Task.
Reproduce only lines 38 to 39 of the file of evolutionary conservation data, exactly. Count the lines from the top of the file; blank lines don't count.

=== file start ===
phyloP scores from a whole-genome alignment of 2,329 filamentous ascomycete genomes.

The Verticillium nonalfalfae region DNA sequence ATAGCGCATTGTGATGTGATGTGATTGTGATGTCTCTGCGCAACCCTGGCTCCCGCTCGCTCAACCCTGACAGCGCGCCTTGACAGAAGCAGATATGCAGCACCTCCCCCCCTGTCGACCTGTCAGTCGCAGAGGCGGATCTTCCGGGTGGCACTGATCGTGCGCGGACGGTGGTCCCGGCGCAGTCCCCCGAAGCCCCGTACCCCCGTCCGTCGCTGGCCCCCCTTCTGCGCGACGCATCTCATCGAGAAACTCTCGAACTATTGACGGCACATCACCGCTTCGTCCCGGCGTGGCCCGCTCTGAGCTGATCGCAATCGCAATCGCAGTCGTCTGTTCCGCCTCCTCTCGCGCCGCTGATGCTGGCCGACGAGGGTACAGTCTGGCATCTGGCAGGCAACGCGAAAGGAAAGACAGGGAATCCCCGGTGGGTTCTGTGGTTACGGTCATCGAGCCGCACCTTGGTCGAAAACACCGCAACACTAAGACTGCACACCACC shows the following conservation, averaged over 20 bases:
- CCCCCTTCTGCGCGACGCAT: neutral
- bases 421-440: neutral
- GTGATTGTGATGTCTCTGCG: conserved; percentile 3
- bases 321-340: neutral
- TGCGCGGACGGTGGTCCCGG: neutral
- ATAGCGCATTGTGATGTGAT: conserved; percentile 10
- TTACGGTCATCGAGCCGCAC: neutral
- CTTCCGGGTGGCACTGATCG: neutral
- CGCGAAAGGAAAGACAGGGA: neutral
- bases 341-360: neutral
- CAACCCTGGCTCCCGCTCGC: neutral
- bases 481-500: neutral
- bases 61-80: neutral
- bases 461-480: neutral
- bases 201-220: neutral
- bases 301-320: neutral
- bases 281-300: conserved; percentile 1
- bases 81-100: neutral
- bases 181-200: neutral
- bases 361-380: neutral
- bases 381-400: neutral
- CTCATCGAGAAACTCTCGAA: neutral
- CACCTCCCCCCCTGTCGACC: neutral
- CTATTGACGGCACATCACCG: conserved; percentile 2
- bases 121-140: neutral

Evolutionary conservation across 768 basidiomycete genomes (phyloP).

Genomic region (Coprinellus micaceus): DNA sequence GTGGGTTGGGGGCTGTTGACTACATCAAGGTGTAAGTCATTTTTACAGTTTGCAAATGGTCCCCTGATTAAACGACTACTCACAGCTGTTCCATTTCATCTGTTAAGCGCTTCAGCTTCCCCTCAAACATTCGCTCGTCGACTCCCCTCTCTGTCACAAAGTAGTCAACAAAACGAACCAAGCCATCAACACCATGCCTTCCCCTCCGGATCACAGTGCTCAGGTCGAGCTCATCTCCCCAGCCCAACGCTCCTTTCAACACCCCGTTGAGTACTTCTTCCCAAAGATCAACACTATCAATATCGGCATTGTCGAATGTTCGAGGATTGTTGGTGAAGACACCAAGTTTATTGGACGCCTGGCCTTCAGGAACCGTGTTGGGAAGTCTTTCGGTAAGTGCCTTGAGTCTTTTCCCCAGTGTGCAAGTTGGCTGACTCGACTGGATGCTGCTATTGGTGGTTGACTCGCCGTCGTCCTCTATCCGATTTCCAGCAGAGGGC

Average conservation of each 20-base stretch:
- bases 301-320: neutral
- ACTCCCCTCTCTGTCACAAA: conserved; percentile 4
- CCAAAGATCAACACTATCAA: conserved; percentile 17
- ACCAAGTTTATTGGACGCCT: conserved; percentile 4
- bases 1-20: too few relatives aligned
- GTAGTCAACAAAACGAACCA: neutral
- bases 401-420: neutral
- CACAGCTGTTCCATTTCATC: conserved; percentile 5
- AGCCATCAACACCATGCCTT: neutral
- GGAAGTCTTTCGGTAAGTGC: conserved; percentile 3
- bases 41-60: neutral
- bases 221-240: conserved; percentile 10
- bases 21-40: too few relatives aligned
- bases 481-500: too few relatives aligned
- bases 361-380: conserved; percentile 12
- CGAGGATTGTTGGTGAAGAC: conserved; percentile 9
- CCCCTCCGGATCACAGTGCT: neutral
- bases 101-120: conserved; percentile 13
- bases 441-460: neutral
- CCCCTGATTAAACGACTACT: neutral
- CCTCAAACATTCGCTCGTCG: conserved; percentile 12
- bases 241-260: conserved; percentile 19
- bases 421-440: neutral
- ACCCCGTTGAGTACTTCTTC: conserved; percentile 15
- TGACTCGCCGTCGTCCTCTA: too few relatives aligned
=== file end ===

- CACAGCTGTTCCATTTCATC: conserved; percentile 5
- AGCCATCAACACCATGCCTT: neutral